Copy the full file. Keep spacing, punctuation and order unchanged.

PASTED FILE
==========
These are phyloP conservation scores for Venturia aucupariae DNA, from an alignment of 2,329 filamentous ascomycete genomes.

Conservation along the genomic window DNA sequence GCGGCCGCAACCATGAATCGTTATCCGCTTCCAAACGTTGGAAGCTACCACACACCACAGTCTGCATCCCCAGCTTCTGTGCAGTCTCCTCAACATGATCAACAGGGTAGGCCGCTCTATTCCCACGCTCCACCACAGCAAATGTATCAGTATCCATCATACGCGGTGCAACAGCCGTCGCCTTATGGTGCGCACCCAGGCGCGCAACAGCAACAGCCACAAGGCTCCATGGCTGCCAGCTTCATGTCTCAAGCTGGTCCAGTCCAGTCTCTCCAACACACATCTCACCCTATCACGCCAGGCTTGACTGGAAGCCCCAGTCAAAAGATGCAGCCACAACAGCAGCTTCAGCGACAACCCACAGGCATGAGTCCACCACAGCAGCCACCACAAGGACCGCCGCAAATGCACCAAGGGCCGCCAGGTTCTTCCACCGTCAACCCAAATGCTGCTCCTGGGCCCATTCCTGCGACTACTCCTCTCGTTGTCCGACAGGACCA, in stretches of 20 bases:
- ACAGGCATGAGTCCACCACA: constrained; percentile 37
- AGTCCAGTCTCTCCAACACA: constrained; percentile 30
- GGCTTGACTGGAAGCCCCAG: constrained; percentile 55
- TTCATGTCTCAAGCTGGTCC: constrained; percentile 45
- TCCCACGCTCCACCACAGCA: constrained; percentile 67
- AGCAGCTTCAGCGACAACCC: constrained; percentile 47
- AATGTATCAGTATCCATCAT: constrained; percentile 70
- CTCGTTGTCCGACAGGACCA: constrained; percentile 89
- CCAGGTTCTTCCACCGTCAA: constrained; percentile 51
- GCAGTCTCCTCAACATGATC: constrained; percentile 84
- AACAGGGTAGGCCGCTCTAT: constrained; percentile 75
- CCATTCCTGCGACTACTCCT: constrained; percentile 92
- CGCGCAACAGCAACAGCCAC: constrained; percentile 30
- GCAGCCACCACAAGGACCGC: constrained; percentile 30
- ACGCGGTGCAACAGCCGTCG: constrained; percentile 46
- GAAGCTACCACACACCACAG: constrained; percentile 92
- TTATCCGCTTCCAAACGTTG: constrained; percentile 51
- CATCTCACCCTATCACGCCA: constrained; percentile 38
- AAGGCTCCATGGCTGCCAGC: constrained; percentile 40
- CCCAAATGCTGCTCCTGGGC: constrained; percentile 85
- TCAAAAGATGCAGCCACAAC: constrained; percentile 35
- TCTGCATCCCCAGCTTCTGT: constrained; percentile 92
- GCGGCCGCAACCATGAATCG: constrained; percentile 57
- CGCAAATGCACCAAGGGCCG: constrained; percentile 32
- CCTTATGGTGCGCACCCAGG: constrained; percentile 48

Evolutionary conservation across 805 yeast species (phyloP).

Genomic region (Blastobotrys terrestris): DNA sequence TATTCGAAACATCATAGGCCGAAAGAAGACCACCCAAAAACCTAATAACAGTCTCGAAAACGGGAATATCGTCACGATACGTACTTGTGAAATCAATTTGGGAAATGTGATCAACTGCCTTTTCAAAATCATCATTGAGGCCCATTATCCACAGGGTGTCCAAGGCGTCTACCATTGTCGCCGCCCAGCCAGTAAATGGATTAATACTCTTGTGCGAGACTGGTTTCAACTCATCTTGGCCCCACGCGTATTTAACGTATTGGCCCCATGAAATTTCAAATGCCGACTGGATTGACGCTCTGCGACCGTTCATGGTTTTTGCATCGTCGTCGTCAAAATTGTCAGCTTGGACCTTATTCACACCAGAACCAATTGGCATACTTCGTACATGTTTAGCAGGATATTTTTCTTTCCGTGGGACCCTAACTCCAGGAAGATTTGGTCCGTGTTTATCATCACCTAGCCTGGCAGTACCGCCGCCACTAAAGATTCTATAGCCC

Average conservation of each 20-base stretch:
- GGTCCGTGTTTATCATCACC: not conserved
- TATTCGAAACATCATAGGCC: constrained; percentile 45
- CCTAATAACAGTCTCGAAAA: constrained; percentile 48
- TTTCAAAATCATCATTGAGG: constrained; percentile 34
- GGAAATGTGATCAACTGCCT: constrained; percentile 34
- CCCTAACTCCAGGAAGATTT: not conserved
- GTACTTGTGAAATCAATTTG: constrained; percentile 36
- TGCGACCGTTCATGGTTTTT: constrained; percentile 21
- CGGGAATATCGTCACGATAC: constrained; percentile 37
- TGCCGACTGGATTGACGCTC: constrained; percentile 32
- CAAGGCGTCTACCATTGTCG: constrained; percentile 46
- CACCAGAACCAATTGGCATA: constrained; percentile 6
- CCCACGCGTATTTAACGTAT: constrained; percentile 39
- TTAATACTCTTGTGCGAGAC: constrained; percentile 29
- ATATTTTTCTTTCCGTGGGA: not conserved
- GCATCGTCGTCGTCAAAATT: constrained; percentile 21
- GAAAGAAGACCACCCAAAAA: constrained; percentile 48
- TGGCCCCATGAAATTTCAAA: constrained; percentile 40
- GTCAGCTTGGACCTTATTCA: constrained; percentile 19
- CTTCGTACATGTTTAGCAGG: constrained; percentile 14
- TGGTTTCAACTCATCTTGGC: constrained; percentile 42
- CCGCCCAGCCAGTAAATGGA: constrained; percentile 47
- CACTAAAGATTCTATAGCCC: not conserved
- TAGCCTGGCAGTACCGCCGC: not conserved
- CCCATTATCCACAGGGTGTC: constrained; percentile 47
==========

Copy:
These are phyloP conservation scores for Venturia aucupariae DNA, from an alignment of 2,329 filamentous ascomycete genomes.

Conservation along the genomic window DNA sequence GCGGCCGCAACCATGAATCGTTATCCGCTTCCAAACGTTGGAAGCTACCACACACCACAGTCTGCATCCCCAGCTTCTGTGCAGTCTCCTCAACATGATCAACAGGGTAGGCCGCTCTATTCCCACGCTCCACCACAGCAAATGTATCAGTATCCATCATACGCGGTGCAACAGCCGTCGCCTTATGGTGCGCACCCAGGCGCGCAACAGCAACAGCCACAAGGCTCCATGGCTGCCAGCTTCATGTCTCAAGCTGGTCCAGTCCAGTCTCTCCAACACACATCTCACCCTATCACGCCAGGCTTGACTGGAAGCCCCAGTCAAAAGATGCAGCCACAACAGCAGCTTCAGCGACAACCCACAGGCATGAGTCCACCACAGCAGCCACCACAAGGACCGCCGCAAATGCACCAAGGGCCGCCAGGTTCTTCCACCGTCAACCCAAATGCTGCTCCTGGGCCCATTCCTGCGACTACTCCTCTCGTTGTCCGACAGGACCA, in stretches of 20 bases:
- ACAGGCATGAGTCCACCACA: constrained; percentile 37
- AGTCCAGTCTCTCCAACACA: constrained; percentile 30
- GGCTTGACTGGAAGCCCCAG: constrained; percentile 55
- TTCATGTCTCAAGCTGGTCC: constrained; percentile 45
- TCCCACGCTCCACCACAGCA: constrained; percentile 67
- AGCAGCTTCAGCGACAACCC: constrained; percentile 47
- AATGTATCAGTATCCATCAT: constrained; percentile 70
- CTCGTTGTCCGACAGGACCA: constrained; percentile 89
- CCAGGTTCTTCCACCGTCAA: constrained; percentile 51
- GCAGTCTCCTCAACATGATC: constrained; percentile 84
- AACAGGGTAGGCCGCTCTAT: constrained; percentile 75
- CCATTCCTGCGACTACTCCT: constrained; percentile 92
- CGCGCAACAGCAACAGCCAC: constrained; percentile 30
- GCAGCCACCACAAGGACCGC: constrained; percentile 30
- ACGCGGTGCAACAGCCGTCG: constrained; percentile 46
- GAAGCTACCACACACCACAG: constrained; percentile 92
- TTATCCGCTTCCAAACGTTG: constrained; percentile 51
- CATCTCACCCTATCACGCCA: constrained; percentile 38
- AAGGCTCCATGGCTGCCAGC: constrained; percentile 40
- CCCAAATGCTGCTCCTGGGC: constrained; percentile 85
- TCAAAAGATGCAGCCACAAC: constrained; percentile 35
- TCTGCATCCCCAGCTTCTGT: constrained; percentile 92
- GCGGCCGCAACCATGAATCG: constrained; percentile 57
- CGCAAATGCACCAAGGGCCG: constrained; percentile 32
- CCTTATGGTGCGCACCCAGG: constrained; percentile 48

Evolutionary conservation across 805 yeast species (phyloP).

Genomic region (Blastobotrys terrestris): DNA sequence TATTCGAAACATCATAGGCCGAAAGAAGACCACCCAAAAACCTAATAACAGTCTCGAAAACGGGAATATCGTCACGATACGTACTTGTGAAATCAATTTGGGAAATGTGATCAACTGCCTTTTCAAAATCATCATTGAGGCCCATTATCCACAGGGTGTCCAAGGCGTCTACCATTGTCGCCGCCCAGCCAGTAAATGGATTAATACTCTTGTGCGAGACTGGTTTCAACTCATCTTGGCCCCACGCGTATTTAACGTATTGGCCCCATGAAATTTCAAATGCCGACTGGATTGACGCTCTGCGACCGTTCATGGTTTTTGCATCGTCGTCGTCAAAATTGTCAGCTTGGACCTTATTCACACCAGAACCAATTGGCATACTTCGTACATGTTTAGCAGGATATTTTTCTTTCCGTGGGACCCTAACTCCAGGAAGATTTGGTCCGTGTTTATCATCACCTAGCCTGGCAGTACCGCCGCCACTAAAGATTCTATAGCCC

Average conservation of each 20-base stretch:
- GGTCCGTGTTTATCATCACC: not conserved
- TATTCGAAACATCATAGGCC: constrained; percentile 45
- CCTAATAACAGTCTCGAAAA: constrained; percentile 48
- TTTCAAAATCATCATTGAGG: constrained; percentile 34
- GGAAATGTGATCAACTGCCT: constrained; percentile 34
- CCCTAACTCCAGGAAGATTT: not conserved
- GTACTTGTGAAATCAATTTG: constrained; percentile 36
- TGCGACCGTTCATGGTTTTT: constrained; percentile 21
- CGGGAATATCGTCACGATAC: constrained; percentile 37
- TGCCGACTGGATTGACGCTC: constrained; percentile 32
- CAAGGCGTCTACCATTGTCG: constrained; percentile 46
- CACCAGAACCAATTGGCATA: constrained; percentile 6
- CCCACGCGTATTTAACGTAT: constrained; percentile 39
- TTAATACTCTTGTGCGAGAC: constrained; percentile 29
- ATATTTTTCTTTCCGTGGGA: not conserved
- GCATCGTCGTCGTCAAAATT: constrained; percentile 21
- GAAAGAAGACCACCCAAAAA: constrained; percentile 48
- TGGCCCCATGAAATTTCAAA: constrained; percentile 40
- GTCAGCTTGGACCTTATTCA: constrained; percentile 19
- CTTCGTACATGTTTAGCAGG: constrained; percentile 14
- TGGTTTCAACTCATCTTGGC: constrained; percentile 42
- CCGCCCAGCCAGTAAATGGA: constrained; percentile 47
- CACTAAAGATTCTATAGCCC: not conserved
- TAGCCTGGCAGTACCGCCGC: not conserved
- CCCATTATCCACAGGGTGTC: constrained; percentile 47